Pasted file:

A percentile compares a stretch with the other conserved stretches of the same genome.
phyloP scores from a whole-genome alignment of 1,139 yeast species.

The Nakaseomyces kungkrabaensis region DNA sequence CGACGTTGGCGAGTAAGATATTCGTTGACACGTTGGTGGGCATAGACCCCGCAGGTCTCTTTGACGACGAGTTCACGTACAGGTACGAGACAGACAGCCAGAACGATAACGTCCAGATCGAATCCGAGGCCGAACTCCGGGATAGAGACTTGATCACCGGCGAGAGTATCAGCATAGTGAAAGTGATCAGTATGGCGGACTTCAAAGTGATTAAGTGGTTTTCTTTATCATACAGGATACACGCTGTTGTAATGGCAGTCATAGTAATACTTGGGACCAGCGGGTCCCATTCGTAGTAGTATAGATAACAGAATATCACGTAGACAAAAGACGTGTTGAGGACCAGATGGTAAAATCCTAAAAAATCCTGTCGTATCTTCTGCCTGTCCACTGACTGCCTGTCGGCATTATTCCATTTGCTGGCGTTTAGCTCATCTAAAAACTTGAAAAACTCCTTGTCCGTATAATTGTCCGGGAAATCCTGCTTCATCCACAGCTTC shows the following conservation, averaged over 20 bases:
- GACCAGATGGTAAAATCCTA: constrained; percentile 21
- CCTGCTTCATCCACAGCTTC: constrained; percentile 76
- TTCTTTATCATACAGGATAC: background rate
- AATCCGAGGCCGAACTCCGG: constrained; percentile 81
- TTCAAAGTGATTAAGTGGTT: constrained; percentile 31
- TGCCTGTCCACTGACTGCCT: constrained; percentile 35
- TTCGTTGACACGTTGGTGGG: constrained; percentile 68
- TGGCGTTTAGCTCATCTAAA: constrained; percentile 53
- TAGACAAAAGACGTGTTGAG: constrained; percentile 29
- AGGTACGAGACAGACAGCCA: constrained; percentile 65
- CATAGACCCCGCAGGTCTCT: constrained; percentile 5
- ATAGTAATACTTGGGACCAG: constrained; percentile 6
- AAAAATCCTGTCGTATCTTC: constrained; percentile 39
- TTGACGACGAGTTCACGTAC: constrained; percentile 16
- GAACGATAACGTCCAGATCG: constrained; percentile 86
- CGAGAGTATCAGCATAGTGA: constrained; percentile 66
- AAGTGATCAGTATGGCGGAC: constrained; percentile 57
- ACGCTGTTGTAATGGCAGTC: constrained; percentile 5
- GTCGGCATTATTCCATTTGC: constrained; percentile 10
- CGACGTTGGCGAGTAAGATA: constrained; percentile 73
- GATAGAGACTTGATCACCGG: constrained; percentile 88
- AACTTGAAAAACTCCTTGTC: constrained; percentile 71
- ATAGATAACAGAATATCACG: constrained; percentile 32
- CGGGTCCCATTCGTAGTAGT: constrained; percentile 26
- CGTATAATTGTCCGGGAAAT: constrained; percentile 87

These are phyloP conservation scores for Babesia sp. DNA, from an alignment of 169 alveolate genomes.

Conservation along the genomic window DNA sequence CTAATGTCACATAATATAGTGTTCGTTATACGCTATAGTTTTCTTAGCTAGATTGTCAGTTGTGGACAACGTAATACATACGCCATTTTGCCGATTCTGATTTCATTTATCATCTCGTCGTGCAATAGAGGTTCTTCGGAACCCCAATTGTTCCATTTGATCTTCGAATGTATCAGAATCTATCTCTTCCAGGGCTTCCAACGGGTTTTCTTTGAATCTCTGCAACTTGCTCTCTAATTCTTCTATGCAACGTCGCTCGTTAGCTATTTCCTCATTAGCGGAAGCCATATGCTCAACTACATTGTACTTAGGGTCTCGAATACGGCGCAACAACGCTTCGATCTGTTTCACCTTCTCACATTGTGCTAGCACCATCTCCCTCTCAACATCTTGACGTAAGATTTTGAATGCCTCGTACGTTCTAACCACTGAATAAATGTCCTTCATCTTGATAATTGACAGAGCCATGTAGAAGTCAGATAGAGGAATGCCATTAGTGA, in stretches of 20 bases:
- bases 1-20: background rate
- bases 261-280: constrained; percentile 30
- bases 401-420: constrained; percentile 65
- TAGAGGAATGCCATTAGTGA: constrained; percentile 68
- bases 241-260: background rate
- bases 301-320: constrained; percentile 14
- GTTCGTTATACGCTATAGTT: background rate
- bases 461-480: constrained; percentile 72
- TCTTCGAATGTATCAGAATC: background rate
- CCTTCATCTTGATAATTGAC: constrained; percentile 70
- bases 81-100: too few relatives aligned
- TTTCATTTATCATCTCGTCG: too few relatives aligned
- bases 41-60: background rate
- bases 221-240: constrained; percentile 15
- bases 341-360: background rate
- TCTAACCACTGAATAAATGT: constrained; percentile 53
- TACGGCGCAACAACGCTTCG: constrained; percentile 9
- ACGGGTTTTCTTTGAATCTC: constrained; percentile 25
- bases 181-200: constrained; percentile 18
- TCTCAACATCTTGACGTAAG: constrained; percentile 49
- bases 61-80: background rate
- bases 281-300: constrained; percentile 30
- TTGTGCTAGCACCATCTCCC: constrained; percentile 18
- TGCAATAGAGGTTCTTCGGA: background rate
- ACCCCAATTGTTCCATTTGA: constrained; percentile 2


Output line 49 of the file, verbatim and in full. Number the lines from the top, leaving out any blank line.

- bases 181-200: constrained; percentile 18